More than 150 people have been arrested as anti-lockdown protesters clashed with police in central London after officers sought to break up the demonstration.
The Metropolitan police said 155 arrests were made for offences including breaching coronavirus regulations, assaulting a police officer and possession of drugs.
In often chaotic scenes, hundreds of demonstrators, including a man dressed as Santa Claus, descended on the city centre on Saturday afternoon, chanting “freedom” and causing traffic disruption.
Officers were attempting to disperse the protesters after the Met argued the demonstration was unlawful under coronavirus bans on gatherings after the removal of the specific protest exemption.
Some legal commentators and rights groups, however, believe protests could still be permitted under the “reasonable excuse” rule in the regulations and described claims protests were banned outright as “alarming”.
The Met said officers made “early interventions” to prevent people gathering and urged protesters to return home.
The force said this included intercepting coaches transporting groups into London, and people who did not turn back were either arrested or issued with fixed penalty notices.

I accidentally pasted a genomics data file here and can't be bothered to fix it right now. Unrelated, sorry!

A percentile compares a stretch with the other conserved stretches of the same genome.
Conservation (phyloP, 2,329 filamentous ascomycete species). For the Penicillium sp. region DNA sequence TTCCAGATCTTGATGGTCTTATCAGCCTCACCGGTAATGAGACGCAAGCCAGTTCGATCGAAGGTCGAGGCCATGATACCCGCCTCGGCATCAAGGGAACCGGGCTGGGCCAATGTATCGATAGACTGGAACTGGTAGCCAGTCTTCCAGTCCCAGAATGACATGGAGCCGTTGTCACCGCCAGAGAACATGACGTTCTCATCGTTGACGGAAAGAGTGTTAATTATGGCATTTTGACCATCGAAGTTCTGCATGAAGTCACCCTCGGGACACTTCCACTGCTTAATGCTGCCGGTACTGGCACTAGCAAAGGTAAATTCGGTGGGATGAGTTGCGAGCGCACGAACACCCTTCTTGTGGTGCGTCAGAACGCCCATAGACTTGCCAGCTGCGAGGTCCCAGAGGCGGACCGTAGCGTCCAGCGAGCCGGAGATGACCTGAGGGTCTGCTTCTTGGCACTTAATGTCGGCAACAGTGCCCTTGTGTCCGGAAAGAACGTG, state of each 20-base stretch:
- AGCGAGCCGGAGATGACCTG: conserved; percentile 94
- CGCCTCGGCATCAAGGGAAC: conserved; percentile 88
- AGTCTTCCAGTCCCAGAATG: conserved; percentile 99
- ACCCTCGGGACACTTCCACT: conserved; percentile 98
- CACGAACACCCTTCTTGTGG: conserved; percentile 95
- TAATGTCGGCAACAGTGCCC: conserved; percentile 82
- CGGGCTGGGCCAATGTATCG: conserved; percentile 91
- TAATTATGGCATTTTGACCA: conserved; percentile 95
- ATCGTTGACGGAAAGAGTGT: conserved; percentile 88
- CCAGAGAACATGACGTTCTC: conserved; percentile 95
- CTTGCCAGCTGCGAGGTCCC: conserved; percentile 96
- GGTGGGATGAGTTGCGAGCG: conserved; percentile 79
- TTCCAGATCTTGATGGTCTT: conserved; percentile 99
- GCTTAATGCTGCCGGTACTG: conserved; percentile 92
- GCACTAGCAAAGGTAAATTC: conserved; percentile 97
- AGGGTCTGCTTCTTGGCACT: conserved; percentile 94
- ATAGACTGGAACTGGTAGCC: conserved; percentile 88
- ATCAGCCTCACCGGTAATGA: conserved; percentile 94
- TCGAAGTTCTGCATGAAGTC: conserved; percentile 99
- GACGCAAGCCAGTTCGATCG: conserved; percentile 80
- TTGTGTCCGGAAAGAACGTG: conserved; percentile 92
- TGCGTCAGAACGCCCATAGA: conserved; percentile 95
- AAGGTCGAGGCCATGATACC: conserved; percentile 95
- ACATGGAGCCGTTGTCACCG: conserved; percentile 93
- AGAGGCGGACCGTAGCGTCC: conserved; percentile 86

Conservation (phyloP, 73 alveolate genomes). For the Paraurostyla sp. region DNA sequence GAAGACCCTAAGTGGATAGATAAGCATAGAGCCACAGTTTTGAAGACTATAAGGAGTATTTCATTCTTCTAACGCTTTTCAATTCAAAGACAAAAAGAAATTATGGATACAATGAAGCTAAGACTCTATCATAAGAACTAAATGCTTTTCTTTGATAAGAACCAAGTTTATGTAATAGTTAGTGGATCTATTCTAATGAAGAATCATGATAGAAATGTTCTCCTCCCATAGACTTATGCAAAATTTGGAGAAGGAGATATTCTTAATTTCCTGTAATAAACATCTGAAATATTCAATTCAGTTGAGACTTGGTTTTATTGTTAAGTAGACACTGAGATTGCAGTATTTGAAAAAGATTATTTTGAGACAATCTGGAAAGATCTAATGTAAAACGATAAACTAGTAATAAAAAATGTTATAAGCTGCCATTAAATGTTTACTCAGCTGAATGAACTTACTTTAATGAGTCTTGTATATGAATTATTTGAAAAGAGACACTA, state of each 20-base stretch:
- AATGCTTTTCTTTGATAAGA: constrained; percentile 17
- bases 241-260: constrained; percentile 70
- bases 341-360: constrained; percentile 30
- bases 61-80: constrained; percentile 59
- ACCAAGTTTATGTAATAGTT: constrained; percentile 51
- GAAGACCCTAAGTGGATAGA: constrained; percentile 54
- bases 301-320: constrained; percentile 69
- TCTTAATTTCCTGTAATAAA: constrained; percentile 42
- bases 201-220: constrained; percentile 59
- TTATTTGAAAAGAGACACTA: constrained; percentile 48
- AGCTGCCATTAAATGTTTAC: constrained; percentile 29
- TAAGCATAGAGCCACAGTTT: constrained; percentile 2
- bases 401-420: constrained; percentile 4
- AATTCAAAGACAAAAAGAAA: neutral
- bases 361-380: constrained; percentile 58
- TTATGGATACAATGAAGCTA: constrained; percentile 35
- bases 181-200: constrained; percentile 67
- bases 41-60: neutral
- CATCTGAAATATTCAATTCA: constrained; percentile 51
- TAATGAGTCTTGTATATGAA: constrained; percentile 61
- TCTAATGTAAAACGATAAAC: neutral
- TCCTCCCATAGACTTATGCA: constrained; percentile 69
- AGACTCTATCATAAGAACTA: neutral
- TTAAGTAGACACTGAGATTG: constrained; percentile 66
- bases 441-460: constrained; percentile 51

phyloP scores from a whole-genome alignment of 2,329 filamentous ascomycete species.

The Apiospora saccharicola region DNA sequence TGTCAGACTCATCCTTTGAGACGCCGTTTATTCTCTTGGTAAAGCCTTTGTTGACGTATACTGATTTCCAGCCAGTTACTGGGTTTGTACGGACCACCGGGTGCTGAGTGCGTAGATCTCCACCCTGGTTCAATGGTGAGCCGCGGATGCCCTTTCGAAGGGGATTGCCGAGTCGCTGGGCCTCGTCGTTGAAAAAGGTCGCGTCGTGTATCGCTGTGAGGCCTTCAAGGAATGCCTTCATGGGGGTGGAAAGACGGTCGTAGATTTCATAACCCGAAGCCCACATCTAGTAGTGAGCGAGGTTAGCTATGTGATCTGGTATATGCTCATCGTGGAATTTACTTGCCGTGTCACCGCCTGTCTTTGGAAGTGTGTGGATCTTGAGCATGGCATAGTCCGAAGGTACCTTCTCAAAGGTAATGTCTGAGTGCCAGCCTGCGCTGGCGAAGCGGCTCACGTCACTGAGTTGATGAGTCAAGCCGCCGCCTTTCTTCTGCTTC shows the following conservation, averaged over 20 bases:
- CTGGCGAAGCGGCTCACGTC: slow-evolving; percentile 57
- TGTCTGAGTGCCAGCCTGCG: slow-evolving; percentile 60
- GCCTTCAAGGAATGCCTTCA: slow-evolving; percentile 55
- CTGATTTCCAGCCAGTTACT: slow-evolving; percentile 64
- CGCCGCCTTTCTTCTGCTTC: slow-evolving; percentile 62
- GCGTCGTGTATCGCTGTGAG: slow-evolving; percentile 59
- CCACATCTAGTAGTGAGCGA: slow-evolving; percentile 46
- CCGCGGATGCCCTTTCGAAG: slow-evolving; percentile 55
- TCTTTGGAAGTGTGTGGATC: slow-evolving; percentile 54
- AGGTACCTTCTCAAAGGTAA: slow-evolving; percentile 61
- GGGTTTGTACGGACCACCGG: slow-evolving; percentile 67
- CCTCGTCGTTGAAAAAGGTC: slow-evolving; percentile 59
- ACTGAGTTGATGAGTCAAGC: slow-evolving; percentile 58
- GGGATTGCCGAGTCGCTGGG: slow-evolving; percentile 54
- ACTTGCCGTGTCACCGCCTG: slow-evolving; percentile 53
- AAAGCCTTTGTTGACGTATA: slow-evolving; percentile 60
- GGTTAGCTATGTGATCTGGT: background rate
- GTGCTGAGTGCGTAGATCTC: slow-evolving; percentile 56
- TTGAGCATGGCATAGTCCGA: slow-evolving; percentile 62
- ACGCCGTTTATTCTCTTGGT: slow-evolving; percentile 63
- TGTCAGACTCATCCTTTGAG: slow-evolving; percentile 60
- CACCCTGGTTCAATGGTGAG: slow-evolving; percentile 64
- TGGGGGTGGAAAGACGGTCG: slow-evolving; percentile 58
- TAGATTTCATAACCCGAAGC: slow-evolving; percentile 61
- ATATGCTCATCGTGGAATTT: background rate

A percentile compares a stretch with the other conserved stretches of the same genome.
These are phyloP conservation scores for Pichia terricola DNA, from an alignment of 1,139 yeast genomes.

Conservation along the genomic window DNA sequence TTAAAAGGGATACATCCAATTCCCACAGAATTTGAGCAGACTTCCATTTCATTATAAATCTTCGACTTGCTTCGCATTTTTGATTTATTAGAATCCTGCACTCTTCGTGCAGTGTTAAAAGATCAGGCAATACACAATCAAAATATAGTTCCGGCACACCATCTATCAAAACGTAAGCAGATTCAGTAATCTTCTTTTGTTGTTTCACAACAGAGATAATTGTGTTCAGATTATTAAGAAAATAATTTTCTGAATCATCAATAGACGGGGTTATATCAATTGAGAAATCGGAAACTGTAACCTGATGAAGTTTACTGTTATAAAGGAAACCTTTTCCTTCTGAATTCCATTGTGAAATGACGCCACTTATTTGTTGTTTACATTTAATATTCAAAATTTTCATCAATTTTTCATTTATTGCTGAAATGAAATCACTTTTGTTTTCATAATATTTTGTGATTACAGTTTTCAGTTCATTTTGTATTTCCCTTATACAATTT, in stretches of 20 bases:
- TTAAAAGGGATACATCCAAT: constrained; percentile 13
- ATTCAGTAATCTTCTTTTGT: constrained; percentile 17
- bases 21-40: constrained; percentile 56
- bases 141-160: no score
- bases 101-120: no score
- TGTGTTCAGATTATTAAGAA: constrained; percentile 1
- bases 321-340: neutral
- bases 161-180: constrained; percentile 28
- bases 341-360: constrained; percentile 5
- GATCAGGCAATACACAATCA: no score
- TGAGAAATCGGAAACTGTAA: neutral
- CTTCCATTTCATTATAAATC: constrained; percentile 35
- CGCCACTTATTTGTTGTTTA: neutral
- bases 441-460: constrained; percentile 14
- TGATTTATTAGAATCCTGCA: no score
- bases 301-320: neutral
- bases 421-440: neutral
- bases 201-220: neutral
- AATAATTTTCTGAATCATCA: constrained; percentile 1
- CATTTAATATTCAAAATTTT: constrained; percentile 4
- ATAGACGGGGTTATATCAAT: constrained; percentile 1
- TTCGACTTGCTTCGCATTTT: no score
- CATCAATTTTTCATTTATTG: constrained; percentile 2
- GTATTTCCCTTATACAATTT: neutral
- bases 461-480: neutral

Officers faced jeers from demonstrators and chants of “shame on you” and “choose your side” as they sought to end the protest and enter crowds to make arrests, some forcibly. They were also pelted with missiles on at least one occasion, video footage showed.
Traffic was temporarily blocked on Regent Street as officers tried to handcuff people on the ground in the middle of the road.
At one point, green smoke was released as protesters were surrounded by police at the top of Carnaby Street.
The main crowd of demonstrators appeared to disperse near Piccadilly Circus before reforming elsewhere in the shopping district.
Adam Wagner, a barrister at Doughty Street chambers, said that protest was “probably permitted under current lockdown regulations” so long as organisers and attendees were following social distancing guidance, although it was indeed not “currently a permitted exception”, as the Met said.
“Even though protest has been taken out as a specific exemption, it is not explicitly banned,” he tweeted. “The only remaining question is whether a protest is a ‘reasonable excuse’ to be outside of the home and I think since regulation 10 allows gatherings to be organised it would be strange if attending a protest wasn’t an unlisted reasonable excuse.
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